Fellows of Senate
Air Marshal Sir James Anthony Rowland AC KBE DFC AFC KStJ
Air Marshal Sir James Anthony Rowland AC KBE DFC AFC KStJ was Fellow of Senate and Chancellor of the University of Sydney from 1990 to 1991.
(1922 – 1999)
AC KBE DFC AFC KStJ, BE(Aero) HonDEng Sydney, FRAeS CEng FIEAust
Fellow of Senate and Chancellor 1990 - 1991
Sir James Rowland was educated at Cranbrook School and the University of Sydney. His university studies in Aeronautical Engineering were interrupted in 1942 by his enlistment in the Royal Australian Air Force. Sir James gave distinguished service as a master bomber and pilot in Europe, being taken prisoner in 1945 by the Germans near Frankfurt.
Following the war, Rowland completed his Aeronautical Engineering Degree at the University of Sydney and went on to have a long and distinguished career in the military. He became a chief test pilot in 1950 serving at many air bases both in Australia and abroad. Sir James rose to the rank of Air Marshal as Chief of Air Staff in 1975, a position he held for four years until his retirement from the service.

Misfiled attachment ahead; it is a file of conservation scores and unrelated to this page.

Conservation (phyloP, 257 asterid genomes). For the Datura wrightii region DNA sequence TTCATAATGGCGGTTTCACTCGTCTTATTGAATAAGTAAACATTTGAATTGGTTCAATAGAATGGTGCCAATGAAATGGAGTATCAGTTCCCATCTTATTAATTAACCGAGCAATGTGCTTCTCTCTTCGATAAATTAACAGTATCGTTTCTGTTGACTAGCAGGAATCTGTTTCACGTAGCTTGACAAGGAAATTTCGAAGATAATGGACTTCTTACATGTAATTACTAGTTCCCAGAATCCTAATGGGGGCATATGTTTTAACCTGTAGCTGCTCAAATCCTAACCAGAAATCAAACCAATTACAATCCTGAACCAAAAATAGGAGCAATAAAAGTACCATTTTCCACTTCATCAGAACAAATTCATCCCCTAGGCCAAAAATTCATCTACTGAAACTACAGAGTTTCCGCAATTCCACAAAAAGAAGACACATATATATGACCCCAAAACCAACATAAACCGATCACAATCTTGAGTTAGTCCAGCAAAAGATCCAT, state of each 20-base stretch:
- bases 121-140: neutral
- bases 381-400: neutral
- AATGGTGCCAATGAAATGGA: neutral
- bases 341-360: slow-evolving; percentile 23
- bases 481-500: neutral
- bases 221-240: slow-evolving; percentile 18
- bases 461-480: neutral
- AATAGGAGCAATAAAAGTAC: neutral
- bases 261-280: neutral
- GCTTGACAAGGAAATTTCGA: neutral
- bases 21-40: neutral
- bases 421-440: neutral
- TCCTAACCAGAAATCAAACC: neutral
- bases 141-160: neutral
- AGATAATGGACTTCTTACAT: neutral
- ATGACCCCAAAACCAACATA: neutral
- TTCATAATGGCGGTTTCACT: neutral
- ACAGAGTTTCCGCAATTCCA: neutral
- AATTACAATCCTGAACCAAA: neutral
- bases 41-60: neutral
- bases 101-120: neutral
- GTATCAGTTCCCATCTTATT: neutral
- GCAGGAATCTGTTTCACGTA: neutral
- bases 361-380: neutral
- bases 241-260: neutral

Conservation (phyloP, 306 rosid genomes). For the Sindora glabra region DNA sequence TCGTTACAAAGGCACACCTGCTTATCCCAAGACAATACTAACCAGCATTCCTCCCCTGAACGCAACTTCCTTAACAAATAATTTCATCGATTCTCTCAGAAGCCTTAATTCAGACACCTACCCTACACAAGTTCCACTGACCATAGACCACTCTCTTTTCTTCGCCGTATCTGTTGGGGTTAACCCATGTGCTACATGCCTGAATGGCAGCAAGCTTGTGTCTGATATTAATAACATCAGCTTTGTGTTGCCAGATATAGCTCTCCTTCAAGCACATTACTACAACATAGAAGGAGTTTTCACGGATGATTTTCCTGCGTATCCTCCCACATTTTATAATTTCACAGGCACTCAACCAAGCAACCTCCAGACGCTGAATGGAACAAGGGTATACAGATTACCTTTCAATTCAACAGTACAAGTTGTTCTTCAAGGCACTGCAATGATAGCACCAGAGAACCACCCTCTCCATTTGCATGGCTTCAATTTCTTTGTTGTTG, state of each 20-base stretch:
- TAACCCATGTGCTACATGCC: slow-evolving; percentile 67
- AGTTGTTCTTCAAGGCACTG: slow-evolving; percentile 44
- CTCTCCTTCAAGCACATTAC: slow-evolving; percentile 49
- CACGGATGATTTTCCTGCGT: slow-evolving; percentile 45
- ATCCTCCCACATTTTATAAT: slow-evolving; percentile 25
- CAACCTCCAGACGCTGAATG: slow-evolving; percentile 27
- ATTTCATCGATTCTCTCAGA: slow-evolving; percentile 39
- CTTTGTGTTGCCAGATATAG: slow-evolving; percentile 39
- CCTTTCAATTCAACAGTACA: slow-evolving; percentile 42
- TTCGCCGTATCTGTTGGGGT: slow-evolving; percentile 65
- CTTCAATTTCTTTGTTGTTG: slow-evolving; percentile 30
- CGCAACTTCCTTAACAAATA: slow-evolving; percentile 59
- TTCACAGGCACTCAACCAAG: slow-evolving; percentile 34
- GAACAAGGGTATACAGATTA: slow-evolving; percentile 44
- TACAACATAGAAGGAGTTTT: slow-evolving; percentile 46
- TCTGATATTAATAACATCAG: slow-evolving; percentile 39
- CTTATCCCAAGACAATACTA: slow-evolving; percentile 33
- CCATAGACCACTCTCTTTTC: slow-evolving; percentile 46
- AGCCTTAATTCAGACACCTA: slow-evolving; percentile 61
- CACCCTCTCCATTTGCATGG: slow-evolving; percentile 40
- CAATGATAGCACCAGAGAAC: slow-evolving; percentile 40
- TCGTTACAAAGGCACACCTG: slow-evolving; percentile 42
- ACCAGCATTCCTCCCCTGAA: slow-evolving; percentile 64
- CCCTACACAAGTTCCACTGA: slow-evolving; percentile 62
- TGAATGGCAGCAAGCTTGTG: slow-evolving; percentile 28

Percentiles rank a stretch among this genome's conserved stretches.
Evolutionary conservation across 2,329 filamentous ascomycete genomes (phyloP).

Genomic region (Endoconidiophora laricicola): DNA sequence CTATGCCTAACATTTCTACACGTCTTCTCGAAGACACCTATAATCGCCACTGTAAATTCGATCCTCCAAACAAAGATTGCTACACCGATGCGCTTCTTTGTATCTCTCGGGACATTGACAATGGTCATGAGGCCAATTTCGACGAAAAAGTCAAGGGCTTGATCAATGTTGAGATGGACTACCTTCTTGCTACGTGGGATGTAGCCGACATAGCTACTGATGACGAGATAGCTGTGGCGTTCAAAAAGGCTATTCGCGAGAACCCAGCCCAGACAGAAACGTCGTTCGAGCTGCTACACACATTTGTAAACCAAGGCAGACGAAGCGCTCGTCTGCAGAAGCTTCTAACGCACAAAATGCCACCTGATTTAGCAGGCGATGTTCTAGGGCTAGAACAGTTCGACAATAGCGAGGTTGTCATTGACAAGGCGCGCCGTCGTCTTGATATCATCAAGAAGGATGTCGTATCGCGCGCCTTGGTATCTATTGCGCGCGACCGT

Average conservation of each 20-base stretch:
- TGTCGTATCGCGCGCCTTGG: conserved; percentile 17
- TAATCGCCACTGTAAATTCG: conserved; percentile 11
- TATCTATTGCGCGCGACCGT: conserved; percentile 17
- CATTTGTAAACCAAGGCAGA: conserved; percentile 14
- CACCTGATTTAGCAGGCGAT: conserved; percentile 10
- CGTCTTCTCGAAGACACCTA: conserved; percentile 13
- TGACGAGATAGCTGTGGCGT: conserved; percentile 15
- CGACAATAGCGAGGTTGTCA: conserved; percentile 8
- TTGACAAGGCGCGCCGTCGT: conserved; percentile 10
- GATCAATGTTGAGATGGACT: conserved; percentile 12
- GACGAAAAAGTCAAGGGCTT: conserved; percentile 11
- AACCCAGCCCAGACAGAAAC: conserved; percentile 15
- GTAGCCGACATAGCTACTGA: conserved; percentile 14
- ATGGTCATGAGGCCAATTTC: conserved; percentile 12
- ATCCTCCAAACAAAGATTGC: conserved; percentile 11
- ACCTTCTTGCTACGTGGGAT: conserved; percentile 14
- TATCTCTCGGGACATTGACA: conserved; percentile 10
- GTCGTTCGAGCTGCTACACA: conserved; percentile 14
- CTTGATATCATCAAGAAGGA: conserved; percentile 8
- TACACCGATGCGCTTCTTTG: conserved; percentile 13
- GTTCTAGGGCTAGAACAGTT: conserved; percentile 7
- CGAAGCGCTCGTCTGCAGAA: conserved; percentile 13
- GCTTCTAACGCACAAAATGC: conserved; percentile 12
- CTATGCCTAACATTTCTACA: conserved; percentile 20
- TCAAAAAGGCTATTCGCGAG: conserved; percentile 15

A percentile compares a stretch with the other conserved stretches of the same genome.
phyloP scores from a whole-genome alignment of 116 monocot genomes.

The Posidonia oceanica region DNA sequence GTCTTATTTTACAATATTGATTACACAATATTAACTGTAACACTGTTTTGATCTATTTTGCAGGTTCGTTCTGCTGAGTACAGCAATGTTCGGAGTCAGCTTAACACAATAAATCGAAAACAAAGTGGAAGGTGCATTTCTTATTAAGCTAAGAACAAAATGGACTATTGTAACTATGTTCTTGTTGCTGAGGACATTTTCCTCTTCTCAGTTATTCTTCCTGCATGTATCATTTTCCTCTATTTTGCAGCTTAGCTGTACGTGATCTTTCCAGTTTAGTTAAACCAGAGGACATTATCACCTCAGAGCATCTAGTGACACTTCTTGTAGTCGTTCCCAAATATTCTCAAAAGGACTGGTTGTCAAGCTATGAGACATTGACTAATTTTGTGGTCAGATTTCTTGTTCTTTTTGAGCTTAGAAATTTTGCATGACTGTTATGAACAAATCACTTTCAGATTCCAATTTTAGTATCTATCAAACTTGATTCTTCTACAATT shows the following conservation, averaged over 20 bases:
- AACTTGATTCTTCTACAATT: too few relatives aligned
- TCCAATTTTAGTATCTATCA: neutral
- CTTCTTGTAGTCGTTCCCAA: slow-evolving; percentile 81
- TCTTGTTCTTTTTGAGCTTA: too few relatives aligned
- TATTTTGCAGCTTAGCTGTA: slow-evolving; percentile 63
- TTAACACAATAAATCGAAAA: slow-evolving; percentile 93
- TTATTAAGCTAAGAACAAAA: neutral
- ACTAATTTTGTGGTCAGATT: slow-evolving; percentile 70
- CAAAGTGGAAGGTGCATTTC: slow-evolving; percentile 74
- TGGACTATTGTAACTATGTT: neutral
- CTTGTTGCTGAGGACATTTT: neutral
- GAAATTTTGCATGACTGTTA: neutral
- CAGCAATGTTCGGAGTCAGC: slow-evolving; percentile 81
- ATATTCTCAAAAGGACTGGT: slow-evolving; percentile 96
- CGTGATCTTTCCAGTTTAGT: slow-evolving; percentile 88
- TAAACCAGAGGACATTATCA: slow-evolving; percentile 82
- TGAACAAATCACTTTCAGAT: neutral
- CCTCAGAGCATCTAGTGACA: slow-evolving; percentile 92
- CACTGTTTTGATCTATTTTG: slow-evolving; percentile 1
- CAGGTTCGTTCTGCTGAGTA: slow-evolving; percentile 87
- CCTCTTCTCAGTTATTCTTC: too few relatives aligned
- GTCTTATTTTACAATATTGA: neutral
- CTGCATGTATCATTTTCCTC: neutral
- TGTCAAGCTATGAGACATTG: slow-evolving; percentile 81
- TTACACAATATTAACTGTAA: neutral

Rowland was appointed the 33rd Governor of New South Wales in 1981 replacing Sir Roden Cutler, serving as Governor until 1989. Sir James was the President of the Royal Humane Society and a member of the Police Board from 1989-92. He was Chancellor of the University from 1990-91.
The biographical notes on the Chancellors contain information derived from a variety of sources including: Australia’s First: A History of the University of Sydney; University News; University of Sydney Archives; and Lawlink NSW: Law and History.
Chancellor of the University of Sydney
Air Marshal Sir James Anthony Rowland AC KBE DFC AFC KStJ was Chancellor of the University of Sydney from 1990 to 1991.
The Chancellor Emeritus Professor Dame Leonie Kramer read the following tribute to Sir James Rowland, former Chancellor of the University, who died on 27 May 1999:
Sir James Rowland was elected Chancellor in 1990 after the death of Sir Hermann Black. At the time, though retired as Governor of New South Wales, he was still very active in a number of organisations, including the arduous responsibility as Chairman of the Police Board.
All his activities were inspired by his desire to serve the community, and the University was to him not just the custodian of knowledge and enquiry, but the institution which enabled young people to find their way to a satisfying career through which they, too, could serve others.
He was a genial and sociable man, who entered into university life with enthusiasm. It was not easy to follow Hermann Black’s twenty year Chancellorship, and to come to terms with the changes which followed the appointment of Professor McNicol as Vice-Chancellor. He completed the balance of Sir Hermann’s term with grace and goodwill, and we are very grateful for the time he gave to the University.